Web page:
Fears for ISIS-besieged Deir ez-Zor
DAMASCUS - After losing ground in Iraq and Syria in a string of defeats, the Islamic State (ISIS) launched a surprise assault on the eastern Syrian city of Deir ez-Zor, seizing one of four neighbourhoods still in government hands.
In the three neighbourhoods still in Damascus control — Kousour, Joura and Harabish — residents live in fear of what happened in Al- Baghaliyeh, where ISIS militants killed at least 85 civilians and 50 troops, could spread to their areas. Some 400 people, mainly relatives of pro-regime fighters, including women and children, were also taken to ISIS strongholds for interrogation.
“The place is more of a ghost city than anything else. Artillery shells and mortars are raining down on Joura and Kousour, with many hitting the governorate building, which lies only 6km from Al-Baghaliyeh,” a source in Deir ez-Zor said.
Dire conditions for the estimated 200,000 people trapped in the encircled neighbourhoods for more than a year were made worse after the fall of Al-Baghaliyeh where the city’s main water pumping station is located.
Water supplies were cut and the two main bakeries in the area have no fuel. Bread, which is hard to find, is being sold for $2.50 a loaf and vegetables, which used to be supplied from fields on the Euphrates, have become scarce.
“Thousands of citizens are threatened with starvation and death,” a resident said by telephone.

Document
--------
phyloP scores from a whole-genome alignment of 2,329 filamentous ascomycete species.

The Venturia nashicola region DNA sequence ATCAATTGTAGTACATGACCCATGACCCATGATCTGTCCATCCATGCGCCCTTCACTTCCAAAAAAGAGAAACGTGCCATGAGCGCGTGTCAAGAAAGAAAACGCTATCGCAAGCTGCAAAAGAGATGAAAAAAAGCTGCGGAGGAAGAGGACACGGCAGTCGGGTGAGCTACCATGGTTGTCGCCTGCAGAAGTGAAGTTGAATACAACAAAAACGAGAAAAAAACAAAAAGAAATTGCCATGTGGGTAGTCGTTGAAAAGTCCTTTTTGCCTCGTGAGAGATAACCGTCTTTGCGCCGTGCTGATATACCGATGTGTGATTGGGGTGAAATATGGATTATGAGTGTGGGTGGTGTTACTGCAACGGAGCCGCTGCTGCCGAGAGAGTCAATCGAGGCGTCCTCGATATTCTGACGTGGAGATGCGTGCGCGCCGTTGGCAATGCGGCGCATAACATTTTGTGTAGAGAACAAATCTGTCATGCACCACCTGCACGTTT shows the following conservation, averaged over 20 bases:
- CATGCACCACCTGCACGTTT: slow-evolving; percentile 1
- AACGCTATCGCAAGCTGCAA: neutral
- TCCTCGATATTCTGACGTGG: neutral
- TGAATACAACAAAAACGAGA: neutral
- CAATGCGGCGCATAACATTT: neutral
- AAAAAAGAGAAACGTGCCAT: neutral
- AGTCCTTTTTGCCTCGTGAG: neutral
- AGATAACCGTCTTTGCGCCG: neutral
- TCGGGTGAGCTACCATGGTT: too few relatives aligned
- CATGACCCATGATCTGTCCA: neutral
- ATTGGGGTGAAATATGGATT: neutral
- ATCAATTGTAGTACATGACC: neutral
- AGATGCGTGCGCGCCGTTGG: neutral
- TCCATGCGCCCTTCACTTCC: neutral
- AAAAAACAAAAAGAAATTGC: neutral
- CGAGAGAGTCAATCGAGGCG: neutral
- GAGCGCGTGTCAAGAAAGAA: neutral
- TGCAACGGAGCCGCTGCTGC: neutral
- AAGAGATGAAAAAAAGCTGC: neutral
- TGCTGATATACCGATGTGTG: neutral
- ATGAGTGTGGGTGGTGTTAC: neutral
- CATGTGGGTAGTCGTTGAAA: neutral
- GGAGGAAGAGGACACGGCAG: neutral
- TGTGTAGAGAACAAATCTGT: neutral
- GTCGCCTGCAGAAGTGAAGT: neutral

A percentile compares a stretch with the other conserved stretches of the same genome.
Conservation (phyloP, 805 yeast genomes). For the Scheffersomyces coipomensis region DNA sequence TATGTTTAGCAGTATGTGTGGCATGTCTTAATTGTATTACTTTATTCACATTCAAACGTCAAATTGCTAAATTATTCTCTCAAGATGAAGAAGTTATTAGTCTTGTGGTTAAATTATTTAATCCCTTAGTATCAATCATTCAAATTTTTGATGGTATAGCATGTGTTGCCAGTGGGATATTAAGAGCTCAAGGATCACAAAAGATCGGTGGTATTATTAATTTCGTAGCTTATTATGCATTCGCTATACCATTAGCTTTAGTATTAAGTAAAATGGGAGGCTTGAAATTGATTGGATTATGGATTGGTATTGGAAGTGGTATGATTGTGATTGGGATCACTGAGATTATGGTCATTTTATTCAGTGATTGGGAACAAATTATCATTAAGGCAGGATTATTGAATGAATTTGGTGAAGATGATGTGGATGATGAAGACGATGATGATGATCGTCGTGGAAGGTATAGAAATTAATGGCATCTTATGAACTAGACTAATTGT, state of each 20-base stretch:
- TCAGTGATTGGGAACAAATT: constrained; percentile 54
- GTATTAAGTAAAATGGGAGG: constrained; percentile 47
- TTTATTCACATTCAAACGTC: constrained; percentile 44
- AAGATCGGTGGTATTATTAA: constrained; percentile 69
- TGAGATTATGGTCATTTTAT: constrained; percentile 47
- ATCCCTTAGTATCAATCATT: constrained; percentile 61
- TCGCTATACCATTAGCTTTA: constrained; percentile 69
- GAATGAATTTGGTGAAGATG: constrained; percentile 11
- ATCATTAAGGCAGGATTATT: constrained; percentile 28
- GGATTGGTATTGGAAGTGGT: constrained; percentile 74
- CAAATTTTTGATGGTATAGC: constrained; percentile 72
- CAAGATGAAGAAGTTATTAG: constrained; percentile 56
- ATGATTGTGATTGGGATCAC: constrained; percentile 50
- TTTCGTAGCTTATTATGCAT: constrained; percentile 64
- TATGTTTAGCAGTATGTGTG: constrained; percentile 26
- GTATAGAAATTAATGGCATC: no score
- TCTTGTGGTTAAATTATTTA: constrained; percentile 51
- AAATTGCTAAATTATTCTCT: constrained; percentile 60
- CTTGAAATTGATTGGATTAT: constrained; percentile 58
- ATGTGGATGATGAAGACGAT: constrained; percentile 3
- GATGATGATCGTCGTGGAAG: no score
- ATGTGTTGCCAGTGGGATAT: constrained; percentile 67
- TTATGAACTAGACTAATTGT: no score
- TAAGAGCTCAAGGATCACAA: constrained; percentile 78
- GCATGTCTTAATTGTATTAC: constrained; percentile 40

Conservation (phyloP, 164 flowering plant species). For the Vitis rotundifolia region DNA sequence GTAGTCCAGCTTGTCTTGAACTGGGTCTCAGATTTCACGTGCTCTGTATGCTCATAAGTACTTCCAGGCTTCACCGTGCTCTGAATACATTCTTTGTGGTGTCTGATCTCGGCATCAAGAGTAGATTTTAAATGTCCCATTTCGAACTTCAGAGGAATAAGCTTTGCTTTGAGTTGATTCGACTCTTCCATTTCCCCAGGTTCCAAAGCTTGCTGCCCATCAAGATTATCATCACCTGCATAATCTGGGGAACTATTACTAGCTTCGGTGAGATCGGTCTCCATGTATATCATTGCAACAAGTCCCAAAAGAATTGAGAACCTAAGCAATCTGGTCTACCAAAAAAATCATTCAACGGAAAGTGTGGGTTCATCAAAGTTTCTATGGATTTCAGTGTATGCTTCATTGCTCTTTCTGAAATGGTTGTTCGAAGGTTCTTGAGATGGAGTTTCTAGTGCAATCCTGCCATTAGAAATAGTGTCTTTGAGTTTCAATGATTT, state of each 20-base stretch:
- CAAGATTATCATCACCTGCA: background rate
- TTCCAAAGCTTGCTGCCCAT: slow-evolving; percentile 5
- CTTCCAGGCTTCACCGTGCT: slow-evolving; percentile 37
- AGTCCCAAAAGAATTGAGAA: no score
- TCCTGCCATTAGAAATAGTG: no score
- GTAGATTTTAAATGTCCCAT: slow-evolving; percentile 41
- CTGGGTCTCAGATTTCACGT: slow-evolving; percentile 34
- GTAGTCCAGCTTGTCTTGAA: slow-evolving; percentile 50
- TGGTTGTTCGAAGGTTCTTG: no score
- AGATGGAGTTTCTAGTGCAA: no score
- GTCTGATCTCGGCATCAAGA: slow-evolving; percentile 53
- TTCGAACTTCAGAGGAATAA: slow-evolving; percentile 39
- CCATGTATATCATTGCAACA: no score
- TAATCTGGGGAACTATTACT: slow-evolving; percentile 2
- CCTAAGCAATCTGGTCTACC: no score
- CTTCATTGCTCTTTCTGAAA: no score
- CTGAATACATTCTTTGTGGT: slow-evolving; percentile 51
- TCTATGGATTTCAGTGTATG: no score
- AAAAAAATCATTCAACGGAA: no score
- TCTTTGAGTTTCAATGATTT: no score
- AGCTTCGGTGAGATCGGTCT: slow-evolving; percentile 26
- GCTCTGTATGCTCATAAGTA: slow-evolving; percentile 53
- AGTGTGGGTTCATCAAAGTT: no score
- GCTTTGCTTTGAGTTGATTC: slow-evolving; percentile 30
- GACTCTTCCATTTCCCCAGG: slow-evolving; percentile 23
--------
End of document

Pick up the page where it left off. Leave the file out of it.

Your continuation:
ISIS began its assault on Al- Baghaliyeh in the western part of the city with 30 suicide bombers crossing the Euphrates. Syrian Army defences quickly collapsed. Militants seized stores of food, fuel and ammunition plus two military camps in Al-Baghaliyeh. ISIS has reinforced its positions with tanks and fighters, possibly preparing for a major battle.
Abou Omar al-Hamad, who fled Al-Baghaliyeh with his family, said the assault started at dawn on January 16th when suicide attackers crossed the river in small boats and were followed by hundreds of militants.
“We heard a series of successive explosions, then the militants moved quickly capturing the whole neighbourhood, killing more than 100 people, including troops and combatants with the National Defence Forces and civilians. Two of the dead were senior officers,” Hamad said.
Most of Al-Baghaliyeh’s 4,000 residents sought refuge in nearby villages and some crossed into government areas, he said.
“More than 300 people were taken by ISIS to Maadan in Raqqa province, about 100km east of Deir ez-Zor, for interrogation about their relations with the National Defence Forces,” he said.